Exclusive content drives streaming subs as FAST becomes mainstream | Media Analysis | Business | News | Rapid TV News
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The latest Conquering Content study from Hub Entertainment Research has shown a market where more and more, streaming TV services own the content conversation and their advantage as the home for favourite shows continues to grow.
Hub 11NOv 2021
The study was conducted in October 2021 among 1,604 US consumers with broadband, age 16-74, who watch at least 1 hour of TV per week. It tracked how consumers discover TV content —and the platforms they use to watch newly discovered TV shows and films.

Three key trends emerged from the 2021study: streaming’s advantage as the home for favourite shows continues to grow; exclusive content is a strong driver of new sign-ups and FAST viewing has become mainstream.
Consumers were found to be three times more likely to discover a new show on a streaming platform than on a traditional network. Among TV viewers who have discovered a new favourite TV show in the past year, 75% say the show they’ve discovered is on a streaming service. Only 21% have discovered a new favourite from a traditional pay-TV source such as live TV, DVR or VOD.

The proportion discovering a new favourite on streaming has increased every year since we’ve been tracking viewing behaviours, while the proportion discovering from a traditional service has declined every year. Even Netflix was still the single most common destination for new show discovery, named by 35% of viewers, the study pinpointed how the service has lost some ground in the past year as the home for favourite shows, while the other “big 5” streaming services have gained, dipping three percentage points since 2021.

Exclusivity is a huge driver for growth. Two-fifths of TV consumers have signed up for a streaming service to watch a single show or movie not available on any other platform and the amount of people signing up for a streaming service for one show only is up 6 points since 2020. Exclusive shows can attract long-term subscribers, not just one-offs: a solid 77% of those signing up to watch one show end up keeping the service once they’ve watched.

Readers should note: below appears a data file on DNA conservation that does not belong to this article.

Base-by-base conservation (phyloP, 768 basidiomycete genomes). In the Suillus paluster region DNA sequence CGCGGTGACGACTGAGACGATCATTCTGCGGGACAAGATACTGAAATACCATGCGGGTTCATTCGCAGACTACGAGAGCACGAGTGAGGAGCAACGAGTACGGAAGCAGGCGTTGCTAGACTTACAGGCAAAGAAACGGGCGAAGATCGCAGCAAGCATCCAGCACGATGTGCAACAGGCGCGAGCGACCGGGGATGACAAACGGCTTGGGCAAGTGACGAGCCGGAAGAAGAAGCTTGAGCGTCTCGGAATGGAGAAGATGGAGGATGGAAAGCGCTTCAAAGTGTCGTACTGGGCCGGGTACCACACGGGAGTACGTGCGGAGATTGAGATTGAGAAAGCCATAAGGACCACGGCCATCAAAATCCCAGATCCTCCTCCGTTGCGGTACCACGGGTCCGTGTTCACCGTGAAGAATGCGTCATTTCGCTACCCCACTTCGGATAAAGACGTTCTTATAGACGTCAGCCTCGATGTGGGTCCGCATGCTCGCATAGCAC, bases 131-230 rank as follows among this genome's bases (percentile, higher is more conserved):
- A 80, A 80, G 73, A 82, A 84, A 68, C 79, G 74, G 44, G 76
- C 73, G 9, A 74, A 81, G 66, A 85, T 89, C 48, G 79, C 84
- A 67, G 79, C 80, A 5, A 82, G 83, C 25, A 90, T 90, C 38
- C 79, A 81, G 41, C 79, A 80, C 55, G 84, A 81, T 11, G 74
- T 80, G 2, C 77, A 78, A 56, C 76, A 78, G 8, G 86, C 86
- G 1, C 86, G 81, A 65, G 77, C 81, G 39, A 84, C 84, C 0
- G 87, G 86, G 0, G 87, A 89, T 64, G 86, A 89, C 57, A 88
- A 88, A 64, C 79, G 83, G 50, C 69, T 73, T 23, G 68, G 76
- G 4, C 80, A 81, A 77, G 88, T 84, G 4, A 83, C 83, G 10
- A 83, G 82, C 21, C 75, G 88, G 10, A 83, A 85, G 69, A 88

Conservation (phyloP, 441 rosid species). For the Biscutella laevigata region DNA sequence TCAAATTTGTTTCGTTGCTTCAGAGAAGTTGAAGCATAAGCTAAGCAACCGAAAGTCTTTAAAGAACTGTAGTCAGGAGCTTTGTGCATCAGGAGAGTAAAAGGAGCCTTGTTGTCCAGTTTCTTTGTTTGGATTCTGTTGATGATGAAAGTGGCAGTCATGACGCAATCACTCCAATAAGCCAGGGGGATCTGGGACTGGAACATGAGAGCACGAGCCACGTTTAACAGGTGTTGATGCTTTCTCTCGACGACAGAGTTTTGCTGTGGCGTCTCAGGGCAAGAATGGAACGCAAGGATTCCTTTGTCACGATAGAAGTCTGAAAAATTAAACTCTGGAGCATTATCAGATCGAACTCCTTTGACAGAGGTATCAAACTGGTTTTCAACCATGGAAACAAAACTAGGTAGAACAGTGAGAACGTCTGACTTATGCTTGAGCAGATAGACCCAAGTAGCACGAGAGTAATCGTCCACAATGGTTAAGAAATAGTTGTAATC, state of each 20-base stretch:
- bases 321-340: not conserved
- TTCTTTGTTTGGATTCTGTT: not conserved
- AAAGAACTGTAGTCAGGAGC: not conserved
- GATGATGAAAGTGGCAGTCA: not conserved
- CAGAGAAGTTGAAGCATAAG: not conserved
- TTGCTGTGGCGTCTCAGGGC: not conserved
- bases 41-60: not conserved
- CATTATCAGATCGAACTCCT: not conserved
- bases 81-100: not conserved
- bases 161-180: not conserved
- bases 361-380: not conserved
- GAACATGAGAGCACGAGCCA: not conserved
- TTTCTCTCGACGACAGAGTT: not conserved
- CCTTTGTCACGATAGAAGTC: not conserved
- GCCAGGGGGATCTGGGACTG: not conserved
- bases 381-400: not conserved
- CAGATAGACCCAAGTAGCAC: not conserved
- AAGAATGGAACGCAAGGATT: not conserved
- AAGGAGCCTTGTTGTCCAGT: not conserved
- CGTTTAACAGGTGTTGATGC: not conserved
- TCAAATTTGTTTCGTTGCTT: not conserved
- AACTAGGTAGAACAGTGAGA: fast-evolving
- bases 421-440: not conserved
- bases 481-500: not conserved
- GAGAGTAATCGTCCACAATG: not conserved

Hub observed that that for the first time since 2013 when it started tracking, a majority (53%) of TV consumers say they sometimes watched content from a free TV streaming service with ads, such as Pluto TV, Roku Channel, Tubi, IMDB TV, and the free version of Peacock. That percentage was up a full 11 points since this time I 2020 and 15 points since 2019. Received wisdom regarding FAST services has been that most consumers use them for lean-back viewing: the streaming equivalent of linear TV channel surfing. But FAST viewers said that more than half the time, they tune in to their service of choice to watch a specific show or movie they know is available on the service.

“Netflix knew what it was doing back in 2013 when it prominently branded House of Cards as a ‘Netflix Original,’” said Peter Fondulas, principal at Hub and co-author of the study. “More than half of TV viewers say that simply touting a show as an original makes them more interested in watching, which in turn leads them to sign up for fear of missing out. One burning question is whether viewers will similarly originals on FASTs like The Roku Channel (which this year launched a slate of original shows)—or whether those services are fated to be forever associated with older, nostalgia-friendly content.”